Filmmaker Diagnosed with Lymphoma

Julie Reichert, who along with her partner Steven Bogner, have a hit film at the Sundance Film Festival, had to cut short her plans when tests indicated she has lymphoma.

Bognar and Reichert spent nearly nine years filming five children with cancer at Cincinnati Children's Hospital Medical Center for "A Lion in the House" nominated for best documentary at Sundance. The festival ends Sunday.

Analyses of Lymphoma Incidence Trends by Subtype Suggest Priorities for Future Research

NCI researchers found striking differences in incidence patterns and time trends by lymphoma subtype, age, sex, and race/ethnic group in a large U.S. population-based assessment published in the January 1 issue of Blood.

Combining CT and PET Scans in Lymphoma Staging

The use of a combined PET (positron emission tomography) and CT (computed tomography) machine for use in initial staging of lymphoma changed treatment decisions in roughly one-quarter of patients with non-Hodgkin’s lymphoma (NHL) and roughly one-third of patients with Hodgkin’s disease (HD) in a recent study in the Annals of Oncology.

Reason Epstein-Barr Virus Causes Cancer Found

For a decade and a half, scientists have known that the Epstein-Barr Virus (EBV) not only causes mononucleosis (mono or "the kissing disease") but also it was found in some cancers including Hodgkin's lymphoma.

What Causes Hodgkin's Lymphoma - More Evidence

The various white blood cells, as well as the red blood cells and the blood platelets, develop from blood stem cells in the bone marrow, orchestrated by different molecular switches called transcription factors. They tell the cells which direction "to go". Until now, it has been assumed that once human blood cells have developed into one direction they are no longer able to leave their path. However, experiments in mice have shown that mature B lymphocyte cells have the ability to do exactly this: reprogramming and developing into different cell lineages.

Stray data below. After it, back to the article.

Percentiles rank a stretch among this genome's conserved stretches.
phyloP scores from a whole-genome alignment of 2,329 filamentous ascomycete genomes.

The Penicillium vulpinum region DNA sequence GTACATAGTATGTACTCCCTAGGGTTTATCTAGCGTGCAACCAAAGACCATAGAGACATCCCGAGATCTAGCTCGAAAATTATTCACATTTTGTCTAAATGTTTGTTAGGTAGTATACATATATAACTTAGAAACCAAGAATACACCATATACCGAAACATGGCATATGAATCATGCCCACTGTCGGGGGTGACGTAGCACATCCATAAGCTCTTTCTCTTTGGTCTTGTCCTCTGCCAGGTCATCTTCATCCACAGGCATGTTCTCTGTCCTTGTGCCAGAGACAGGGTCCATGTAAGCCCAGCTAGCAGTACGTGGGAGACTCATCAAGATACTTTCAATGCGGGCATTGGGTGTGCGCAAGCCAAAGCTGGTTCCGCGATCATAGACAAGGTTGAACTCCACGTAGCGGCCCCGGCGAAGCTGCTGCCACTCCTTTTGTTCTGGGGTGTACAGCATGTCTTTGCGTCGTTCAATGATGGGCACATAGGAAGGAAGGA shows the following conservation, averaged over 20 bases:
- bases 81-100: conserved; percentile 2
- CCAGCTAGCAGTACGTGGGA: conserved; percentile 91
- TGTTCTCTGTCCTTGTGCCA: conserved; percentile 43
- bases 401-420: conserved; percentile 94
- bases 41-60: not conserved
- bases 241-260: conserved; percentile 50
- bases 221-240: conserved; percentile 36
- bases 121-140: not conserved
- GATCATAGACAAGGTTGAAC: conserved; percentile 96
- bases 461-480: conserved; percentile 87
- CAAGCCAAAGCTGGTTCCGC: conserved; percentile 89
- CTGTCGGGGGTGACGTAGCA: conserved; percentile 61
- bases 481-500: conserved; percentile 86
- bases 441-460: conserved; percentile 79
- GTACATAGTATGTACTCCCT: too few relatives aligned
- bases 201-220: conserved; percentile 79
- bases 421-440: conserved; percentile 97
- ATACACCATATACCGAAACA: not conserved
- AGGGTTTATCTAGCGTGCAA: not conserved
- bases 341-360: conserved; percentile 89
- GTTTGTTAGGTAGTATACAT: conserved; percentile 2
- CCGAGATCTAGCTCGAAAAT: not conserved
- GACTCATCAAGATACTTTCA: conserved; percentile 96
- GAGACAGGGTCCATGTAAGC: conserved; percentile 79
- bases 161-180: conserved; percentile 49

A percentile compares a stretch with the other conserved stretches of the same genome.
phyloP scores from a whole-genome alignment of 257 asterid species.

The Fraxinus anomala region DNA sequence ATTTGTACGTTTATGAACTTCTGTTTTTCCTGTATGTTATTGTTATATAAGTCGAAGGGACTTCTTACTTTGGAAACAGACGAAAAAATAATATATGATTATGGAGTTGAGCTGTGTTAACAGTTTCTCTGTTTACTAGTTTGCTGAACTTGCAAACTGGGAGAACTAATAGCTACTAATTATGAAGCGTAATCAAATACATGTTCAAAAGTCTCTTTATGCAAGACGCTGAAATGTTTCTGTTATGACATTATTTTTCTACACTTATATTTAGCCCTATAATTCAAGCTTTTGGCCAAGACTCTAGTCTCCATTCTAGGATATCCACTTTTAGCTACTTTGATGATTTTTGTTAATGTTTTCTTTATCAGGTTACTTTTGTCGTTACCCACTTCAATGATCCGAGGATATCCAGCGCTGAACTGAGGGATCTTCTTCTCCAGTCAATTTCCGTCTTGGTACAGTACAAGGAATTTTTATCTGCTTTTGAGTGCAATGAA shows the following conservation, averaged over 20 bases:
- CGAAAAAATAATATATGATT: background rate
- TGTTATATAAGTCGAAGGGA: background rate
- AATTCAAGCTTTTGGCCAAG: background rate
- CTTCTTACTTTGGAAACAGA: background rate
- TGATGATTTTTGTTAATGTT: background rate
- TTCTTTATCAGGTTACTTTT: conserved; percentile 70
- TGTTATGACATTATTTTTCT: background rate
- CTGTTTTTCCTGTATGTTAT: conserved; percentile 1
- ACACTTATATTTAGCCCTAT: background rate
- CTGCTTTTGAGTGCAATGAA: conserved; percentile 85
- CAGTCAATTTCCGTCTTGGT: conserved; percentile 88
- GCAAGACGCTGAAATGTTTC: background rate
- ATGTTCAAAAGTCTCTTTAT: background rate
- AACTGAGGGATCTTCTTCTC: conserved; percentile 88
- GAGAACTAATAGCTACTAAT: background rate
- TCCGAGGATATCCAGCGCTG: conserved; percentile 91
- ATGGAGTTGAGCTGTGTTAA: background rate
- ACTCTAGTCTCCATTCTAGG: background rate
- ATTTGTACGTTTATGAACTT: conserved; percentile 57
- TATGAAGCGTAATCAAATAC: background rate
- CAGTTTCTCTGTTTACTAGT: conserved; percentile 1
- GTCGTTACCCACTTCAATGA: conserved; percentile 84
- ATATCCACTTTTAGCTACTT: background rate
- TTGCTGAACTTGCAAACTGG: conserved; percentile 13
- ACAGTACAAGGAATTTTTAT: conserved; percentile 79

PCBs and Furans May Factor In Risk of Non-Hodgkin's Lymphoma

Scientists have found some additional evidence that environmental exposure to polychlorinated biphenyls (PCBs) may be associated with Non-Hodgkin's lymphoma, according to a study published in the December 1 issue of Cancer Research.

Childhood Repeated Antibiotic Use Tied to NHL Risk

Reuters Health reports on an American Journal of Epidemiology article this month - A history of using antibiotics more than 10 times in childhood increases the likelihood of developing non-Hodgkin's lymphoma (NHL) by 80%, according to the largest population-based case-control study to date of NHL risk and medication use.

Cop Repays Favor in Saving His Police Dog

When South Florida Sheriff's Deputy Ron Adamson was grappling with a suspect four years ago, his new police-dog partner Del instinctively came to his rescue by biting the man's leg. "If it wasn't for Del, I don't know what would've happened that night," said Adamson, "Del saved my life. Now, it's my turn to return the favor." Del, a 7-year-old German shepherd, was diagnosed recently with gastrointestinal lymphoma. The Sheriff's Office officials have decided to pay thousands of dollars for treatment in hopes Del will make a full recovery, according to Sgt.

Variant Gene May Contribute to the Development of NHL

A new study in the Journal of the National Cancer Institute has found that a genetic variant of the gene B-cell lymphoma 6 (BCL6) may contribute to the development of non-Hodgkin lymphoma (NHL).

Bacteria may be linked to lymphoma around the eye

AP is reporting on new research suggesting infection with bacteria from the Chlamydia family may play a role in the development of a type of lymphoma that affects the tissue around the eye, raising hopes that antibiotics may one day prove to be an alternative to chemotherapy or radiation.